The philosopher Charles Morris saw pragmatics as part of the science of signs or semiotics. Semiotics could be divided up into three branches of enquiry: syntactics (or syntax), which is the study of ‘the formal relations of signs to one another’; semantics, the study of ‘the relations of signs to the objects to which the signs are applicable’; and pragmatics, the study of ‘the relations of signs to interpreters’. (Levinson 1983:1). It has since then been common to divide the study of language into for levels: phonology, syntax, semantics, and pragmatics. Phonology, syntax, and semantics are often seen as the three components of grammar, which investigates language without specific reference to context or to interpreters. Pragmatics would therefore be distinguished from the other levels as the branch of linguistics that investigates the rules and principles that govern language in use in its various contexts (situational, sociological, ideological, etc.). By definition, therefore, pragmatics is inter disciplinary in nature.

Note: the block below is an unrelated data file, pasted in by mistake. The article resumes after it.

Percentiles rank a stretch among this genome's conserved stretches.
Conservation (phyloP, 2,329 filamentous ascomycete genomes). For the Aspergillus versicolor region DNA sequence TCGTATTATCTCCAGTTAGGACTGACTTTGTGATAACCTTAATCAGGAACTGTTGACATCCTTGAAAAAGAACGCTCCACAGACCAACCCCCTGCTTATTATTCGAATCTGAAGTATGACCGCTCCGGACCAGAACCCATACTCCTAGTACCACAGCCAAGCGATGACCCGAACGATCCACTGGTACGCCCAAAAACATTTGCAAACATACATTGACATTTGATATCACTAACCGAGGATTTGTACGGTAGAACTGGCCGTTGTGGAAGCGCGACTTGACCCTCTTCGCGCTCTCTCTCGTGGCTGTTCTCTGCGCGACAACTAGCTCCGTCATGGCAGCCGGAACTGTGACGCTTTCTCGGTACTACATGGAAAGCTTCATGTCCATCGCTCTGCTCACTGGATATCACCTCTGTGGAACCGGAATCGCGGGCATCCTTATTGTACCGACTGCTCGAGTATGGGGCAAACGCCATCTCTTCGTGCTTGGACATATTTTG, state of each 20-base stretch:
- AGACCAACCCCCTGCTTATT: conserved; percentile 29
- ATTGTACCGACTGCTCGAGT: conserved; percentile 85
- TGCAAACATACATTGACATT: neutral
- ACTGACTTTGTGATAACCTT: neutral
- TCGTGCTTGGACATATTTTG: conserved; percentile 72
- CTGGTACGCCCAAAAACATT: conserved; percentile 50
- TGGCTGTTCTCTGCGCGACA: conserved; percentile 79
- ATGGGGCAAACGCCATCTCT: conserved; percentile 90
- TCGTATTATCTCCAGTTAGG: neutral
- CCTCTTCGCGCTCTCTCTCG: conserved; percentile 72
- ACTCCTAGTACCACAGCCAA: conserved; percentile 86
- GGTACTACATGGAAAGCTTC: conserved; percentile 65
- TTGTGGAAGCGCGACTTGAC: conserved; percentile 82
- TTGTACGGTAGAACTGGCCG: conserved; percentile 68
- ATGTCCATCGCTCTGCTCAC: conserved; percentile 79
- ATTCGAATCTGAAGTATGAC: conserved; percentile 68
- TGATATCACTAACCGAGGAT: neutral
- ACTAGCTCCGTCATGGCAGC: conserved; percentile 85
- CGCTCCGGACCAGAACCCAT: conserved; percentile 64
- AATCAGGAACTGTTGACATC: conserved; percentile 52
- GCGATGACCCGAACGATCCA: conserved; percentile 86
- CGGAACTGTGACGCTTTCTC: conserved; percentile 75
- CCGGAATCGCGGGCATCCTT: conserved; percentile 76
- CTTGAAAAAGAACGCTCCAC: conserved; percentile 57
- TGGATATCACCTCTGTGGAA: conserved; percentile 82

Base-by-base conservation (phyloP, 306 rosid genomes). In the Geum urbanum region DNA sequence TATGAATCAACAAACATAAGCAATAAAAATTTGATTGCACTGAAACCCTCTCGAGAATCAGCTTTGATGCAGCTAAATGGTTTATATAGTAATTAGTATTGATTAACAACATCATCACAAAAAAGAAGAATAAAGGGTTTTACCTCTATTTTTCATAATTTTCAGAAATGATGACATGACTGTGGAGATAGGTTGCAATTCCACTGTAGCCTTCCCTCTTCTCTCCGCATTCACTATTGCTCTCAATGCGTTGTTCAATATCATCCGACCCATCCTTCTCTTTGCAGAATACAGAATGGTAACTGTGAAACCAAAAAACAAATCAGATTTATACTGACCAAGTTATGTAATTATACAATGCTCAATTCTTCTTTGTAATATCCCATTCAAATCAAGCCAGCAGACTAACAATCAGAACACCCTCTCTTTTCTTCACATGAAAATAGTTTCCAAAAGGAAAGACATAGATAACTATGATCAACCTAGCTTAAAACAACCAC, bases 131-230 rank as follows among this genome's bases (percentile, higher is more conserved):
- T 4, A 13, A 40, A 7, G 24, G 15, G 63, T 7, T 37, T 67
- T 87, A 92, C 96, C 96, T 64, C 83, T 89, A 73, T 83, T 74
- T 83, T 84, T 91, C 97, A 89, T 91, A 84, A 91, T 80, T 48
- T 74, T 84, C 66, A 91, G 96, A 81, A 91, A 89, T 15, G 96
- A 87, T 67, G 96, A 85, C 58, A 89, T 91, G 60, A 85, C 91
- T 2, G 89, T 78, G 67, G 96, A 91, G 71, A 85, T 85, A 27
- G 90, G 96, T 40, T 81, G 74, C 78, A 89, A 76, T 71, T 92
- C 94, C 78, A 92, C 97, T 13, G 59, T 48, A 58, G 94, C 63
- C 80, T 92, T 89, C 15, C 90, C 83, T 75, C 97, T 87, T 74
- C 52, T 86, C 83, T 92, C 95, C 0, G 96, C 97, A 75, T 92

Dr. Peter Tan, Department of English Language and
Literature, National University of Singapore

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